Welcome to the Difficult Conversations with Dr. Anthony Orsini. Today, I am blessed to have my friend and guest, Dr. Karen Knops, who is the Medical Director of Palliative Care Services at Overlake Medical Center in Bellevue, Washington. She is also the creator of programs designed to improve the experience of patients with serious illness. After completing her fellowship training at Stanford University, she went to New Jersey where she lead the division of Palliative and Supportive Care for a six hundred bed teaching hospital. Dr. Knops has created onsite training programs for Physicians and other healthcare professionals. She has been recognized as a top doctor in Palliative Care Medicine in New Jersey and Seattle, where she now lives. She is a passionate advocate for improving patient and clinician experience and compassion in healthcare. Dr. Orsini keeps his promise about two things, that you will feel inspired, and you will have learned valuable lessons to be a better and more compassionate communicator.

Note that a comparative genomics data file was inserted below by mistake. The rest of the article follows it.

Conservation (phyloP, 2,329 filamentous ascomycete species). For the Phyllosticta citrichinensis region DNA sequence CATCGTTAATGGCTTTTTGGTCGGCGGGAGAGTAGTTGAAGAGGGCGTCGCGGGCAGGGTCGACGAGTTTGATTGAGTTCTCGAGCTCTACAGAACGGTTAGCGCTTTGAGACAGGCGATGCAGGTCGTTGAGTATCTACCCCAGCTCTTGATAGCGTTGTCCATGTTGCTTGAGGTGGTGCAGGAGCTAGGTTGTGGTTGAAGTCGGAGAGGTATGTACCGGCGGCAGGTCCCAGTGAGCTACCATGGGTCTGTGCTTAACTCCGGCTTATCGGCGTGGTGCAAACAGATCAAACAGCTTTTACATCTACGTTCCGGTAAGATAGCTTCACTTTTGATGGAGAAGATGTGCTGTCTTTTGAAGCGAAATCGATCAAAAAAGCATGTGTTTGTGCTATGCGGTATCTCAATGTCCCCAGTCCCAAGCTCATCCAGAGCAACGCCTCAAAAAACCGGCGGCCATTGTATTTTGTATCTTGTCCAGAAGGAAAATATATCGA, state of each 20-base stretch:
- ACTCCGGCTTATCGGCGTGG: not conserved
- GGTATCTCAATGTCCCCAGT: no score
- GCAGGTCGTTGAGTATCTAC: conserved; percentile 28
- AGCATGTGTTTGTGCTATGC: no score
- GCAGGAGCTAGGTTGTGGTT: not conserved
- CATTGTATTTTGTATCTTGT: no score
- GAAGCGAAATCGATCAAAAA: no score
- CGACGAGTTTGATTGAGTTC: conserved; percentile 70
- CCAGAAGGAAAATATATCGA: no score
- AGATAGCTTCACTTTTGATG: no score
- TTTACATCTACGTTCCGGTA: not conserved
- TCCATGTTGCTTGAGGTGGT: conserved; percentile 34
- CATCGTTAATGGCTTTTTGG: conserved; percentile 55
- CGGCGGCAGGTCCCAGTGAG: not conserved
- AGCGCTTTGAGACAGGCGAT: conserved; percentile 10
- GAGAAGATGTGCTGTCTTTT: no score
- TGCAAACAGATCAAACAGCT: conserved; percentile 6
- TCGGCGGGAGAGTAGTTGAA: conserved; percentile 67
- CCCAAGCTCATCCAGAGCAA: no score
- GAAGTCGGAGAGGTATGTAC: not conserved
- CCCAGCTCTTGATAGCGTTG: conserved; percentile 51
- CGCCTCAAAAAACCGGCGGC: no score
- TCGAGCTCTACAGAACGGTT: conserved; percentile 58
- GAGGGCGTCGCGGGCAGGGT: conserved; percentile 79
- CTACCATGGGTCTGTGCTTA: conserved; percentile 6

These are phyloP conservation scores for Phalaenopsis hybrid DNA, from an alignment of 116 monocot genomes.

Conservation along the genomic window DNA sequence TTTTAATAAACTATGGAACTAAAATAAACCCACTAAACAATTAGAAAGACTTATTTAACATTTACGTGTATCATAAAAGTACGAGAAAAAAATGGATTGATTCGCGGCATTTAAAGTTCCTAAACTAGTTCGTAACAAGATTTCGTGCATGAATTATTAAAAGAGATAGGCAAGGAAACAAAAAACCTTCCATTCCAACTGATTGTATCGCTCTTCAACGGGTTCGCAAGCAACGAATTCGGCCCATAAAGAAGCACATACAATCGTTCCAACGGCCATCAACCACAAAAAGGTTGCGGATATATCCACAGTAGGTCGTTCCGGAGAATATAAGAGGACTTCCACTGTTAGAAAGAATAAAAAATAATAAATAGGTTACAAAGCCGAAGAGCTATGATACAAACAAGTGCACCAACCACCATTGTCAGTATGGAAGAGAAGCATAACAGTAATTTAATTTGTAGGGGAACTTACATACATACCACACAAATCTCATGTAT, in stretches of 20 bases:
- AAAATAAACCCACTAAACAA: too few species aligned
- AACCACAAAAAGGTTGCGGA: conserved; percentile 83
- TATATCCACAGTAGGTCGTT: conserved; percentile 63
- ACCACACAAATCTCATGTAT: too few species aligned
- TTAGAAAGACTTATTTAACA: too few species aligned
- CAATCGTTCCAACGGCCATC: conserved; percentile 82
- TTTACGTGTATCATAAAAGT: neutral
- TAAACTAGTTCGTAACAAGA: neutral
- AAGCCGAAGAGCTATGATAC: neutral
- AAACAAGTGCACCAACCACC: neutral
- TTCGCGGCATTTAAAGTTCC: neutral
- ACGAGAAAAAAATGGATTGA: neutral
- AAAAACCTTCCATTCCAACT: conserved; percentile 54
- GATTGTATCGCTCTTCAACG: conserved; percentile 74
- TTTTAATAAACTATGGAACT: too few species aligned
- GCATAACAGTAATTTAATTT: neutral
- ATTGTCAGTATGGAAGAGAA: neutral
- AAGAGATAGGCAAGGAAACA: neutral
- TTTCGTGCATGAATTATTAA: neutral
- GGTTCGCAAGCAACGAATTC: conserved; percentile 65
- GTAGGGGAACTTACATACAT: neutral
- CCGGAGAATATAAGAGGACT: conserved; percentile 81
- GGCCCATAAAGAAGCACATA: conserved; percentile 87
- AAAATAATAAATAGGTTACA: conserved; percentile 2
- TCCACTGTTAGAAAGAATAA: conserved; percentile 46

Karen shares her personal story of when she was a child with scoliosis, and what drew her into medicine. She tells us about the experience she had with her Orthopedic Surgeon and the challenges she had as a teenage girl. Dr. Orsini shares a little story about the seizure disorder he had as a child and why he’s so dedicated to try to make his patients’ lives a little bit less gray. Karen shares a great story about someone that she learned from that shaped who she wanted to be. She also tells us about a hospice nurse that she spent only two days with that really inspired her to enter Palliative Care. Karen tells us her approach when she goes into a room to have an end of life conversation with a family and gives some tips to clinicians. She explains some key techniques for demonstrating trust and compassion, which are permission, paraphrasing, and preview. Dr. Orsini tells us when you have difficult conversations with people and you do them correctly, it’s a real gift to the family to feel that connection instantly. The techniques that you use for end of life and breaking bad news really work for everyday life and everyday medicine, and Karen tells us the biggest thing she’s learned and the biggest takeaway she had in training. Karen will be back again on a future episode to talk about her A-S-C-E-N-D Acronym and program for communication, so you don’t want to miss that. If you enjoyed this podcast, please hit the subscribe button to find out more about what we do and how we teach communication. Go ahead and download this episode now!